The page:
Knoxville Museum Of Art
The Knoxville Museum of Art celebrates East Tennessee’s rich, diverse visual culture and its connections to the wider currents of world art. The KMA values diversity and inclusion in exhibitions, programs, staff, volunteers, visitors, and stakeholders; warmly welcomes and embraces all; operates ethically, responsibly, and transparently as a public trust; enhances the community’s quality of life; and strives to meet people where they are, to encourage life-long learning and engagement.
The KMA’s predecessor, the Dulin Gallery of Art, opened in 1961 in the elegant Dulin House, a 1915 John Russel Pope architectural masterpiece located in a residential neighborhood on the west side of Knoxville. It was here that the institutional “DNA” of the KMA as an outwardly-focused, education-oriented, community-rooted organization first took shape. By the early 1980s, it was evident that, in order to reach out to and serve a growing and increasingly diverse community, the Dulin would have to expand or move its operations to more accessible and spacious quarters. The City of Knoxville offered a tract of land on the downtown site of the 1982 World’s Fair. An ambitious community effort raised $11 million to construct a new, state-of-the-art building designed by renowned American architect Edward Larrabee Barnes. In March 1990, the Knoxville Museum of Art opened in its current 53,200-square-foot facility. The exterior of the four-story steel and concrete building, named in honor of Jim Clayton, the most significant single contributor to its construction, is sheathed in locally quarried pink Tennessee marble.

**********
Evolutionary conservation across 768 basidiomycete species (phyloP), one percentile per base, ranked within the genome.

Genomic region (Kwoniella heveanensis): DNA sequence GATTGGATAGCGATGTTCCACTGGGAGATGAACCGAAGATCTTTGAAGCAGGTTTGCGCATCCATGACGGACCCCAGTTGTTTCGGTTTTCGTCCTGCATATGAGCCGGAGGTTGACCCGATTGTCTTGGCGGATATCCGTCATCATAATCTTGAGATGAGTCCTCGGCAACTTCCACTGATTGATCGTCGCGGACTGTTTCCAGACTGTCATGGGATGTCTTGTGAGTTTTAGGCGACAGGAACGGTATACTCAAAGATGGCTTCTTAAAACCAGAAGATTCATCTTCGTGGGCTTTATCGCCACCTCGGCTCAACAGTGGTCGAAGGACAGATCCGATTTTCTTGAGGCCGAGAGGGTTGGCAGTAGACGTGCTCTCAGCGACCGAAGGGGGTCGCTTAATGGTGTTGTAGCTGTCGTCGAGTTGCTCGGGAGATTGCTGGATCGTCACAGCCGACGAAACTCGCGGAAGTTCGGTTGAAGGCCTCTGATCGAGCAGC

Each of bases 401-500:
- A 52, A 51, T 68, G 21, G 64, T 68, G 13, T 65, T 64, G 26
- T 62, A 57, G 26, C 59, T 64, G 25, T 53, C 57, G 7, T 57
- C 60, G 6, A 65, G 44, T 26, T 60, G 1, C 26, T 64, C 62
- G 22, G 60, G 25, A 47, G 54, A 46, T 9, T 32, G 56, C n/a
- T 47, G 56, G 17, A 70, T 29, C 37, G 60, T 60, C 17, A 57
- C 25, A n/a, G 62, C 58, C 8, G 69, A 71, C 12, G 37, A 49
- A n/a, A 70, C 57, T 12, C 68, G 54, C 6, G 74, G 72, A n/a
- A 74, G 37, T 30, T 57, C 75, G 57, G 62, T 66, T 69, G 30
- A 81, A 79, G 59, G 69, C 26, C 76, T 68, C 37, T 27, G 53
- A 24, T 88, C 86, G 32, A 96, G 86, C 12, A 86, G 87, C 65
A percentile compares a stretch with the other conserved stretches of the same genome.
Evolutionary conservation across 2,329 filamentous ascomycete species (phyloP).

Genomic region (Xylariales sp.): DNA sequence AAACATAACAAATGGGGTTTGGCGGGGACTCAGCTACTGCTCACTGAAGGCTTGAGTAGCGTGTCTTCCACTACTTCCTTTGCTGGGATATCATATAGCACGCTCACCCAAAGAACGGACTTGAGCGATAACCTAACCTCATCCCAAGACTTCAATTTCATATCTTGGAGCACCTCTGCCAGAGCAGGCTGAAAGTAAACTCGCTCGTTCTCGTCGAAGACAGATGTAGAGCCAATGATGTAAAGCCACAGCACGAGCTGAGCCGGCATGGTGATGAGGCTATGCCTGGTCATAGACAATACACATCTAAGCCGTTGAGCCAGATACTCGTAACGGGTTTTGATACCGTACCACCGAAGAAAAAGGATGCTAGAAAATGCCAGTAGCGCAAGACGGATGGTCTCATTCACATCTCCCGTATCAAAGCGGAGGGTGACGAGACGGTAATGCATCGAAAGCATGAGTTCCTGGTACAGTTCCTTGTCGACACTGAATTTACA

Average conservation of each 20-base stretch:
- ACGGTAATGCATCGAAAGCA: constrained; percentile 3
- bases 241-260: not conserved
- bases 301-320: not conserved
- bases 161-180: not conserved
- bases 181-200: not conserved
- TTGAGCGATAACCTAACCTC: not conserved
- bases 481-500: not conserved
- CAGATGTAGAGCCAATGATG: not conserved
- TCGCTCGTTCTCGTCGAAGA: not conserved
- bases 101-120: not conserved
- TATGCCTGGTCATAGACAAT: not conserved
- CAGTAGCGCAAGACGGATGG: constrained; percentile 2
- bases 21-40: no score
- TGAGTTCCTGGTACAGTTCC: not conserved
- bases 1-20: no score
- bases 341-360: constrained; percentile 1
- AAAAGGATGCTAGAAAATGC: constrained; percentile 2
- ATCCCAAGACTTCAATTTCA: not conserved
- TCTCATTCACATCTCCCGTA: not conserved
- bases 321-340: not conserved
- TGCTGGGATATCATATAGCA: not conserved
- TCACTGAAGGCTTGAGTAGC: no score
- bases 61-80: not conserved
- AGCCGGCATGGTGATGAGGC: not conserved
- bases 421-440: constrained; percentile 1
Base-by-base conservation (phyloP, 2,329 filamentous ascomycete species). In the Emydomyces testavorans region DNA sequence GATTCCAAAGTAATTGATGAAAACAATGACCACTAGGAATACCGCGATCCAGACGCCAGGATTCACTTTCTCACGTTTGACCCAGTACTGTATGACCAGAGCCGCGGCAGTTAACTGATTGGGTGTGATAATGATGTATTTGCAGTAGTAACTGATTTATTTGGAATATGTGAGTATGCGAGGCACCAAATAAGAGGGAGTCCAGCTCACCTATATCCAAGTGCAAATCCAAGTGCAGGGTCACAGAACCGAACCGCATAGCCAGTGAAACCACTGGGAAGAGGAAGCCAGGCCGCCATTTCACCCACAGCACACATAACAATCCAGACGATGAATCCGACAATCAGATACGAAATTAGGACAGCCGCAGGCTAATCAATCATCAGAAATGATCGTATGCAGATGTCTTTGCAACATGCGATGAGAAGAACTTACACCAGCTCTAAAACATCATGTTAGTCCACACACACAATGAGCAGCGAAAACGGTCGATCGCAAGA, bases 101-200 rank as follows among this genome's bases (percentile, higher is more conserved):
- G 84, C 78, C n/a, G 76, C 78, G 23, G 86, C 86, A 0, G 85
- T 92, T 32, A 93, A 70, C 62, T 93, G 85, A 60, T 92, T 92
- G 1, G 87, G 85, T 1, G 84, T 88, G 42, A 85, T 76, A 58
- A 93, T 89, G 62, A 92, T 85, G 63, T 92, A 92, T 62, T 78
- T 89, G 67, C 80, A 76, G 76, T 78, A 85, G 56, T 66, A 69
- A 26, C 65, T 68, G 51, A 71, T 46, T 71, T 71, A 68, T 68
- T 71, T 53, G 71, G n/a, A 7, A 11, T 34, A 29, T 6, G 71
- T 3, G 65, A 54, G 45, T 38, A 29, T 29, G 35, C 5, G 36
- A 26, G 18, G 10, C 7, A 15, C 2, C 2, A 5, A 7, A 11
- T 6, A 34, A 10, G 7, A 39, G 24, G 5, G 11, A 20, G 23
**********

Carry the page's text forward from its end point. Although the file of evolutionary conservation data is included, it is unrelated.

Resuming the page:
In the decades since the museum opened, its programming has evolved to become increasingly focused on the rich culture, old and new, of the Southern Appalachians. Higher Ground: A Century of the Visual Arts in East Tennessee, a permanent exhibition of works from the mid-nineteenth to the late-twentieth century, spotlights the compelling and largely unknown visual arts legacy of Knoxville and the region. Each year, this installation draws more and more from the museum’s growing holdings of works by artists with ties to East Tennessee, including Knoxville natives Catherine Wiley and Beauford Delaney. To this has been added a permanent exhibition of modern and contemporary art. Currents: Recent Art from East Tennessee and Beyond features a selection of objects from the KMA’s growing collection of works by emerging and established artists and represents a chronological and geographic expansion of Higher Ground that allows viewers to consider the achievements of area artists within a global context. Facets of Modern and Contemporary Glass showcases the KMA’s growing holdings of 20th– and 21st-century glass. A permanent installation of nine Thorne Rooms, from a series of miniature historic interiors created in the 1930s and later acquired by the Dulin Gallery, provides a tangible link to the KMA’s early history. The museum supplements and complements its core permanent installations with a lively schedule of temporary exhibitions that explore aspects of regional culture and its relation to national and international artistic developments. The KMA’s permanent and temporary exhibitions are supported by a full menu of educational programming, including school tours, workshops, outreach programs, lectures, concerts, and family activities. More than 70,000 people visit annually. Outreach to area schools, particularly those in economically-disadvantaged neighborhoods, reaches another 10,000 young people annually. Admission to the KMA is always free. Free admission is a core institutional value that creates a friendly exchange at the front door and helps communicate the message that everyone is welcome.
Be sure to visit other attractions in Tennessee such as the Sunsphere, Zoo Knoxville, East Tennessee Historical Society, Navitat Knoxville, Three Rivers Rambler, Ijams Nature Center, Tennessee Theatre, Blount Mansion, James White’s Fort.
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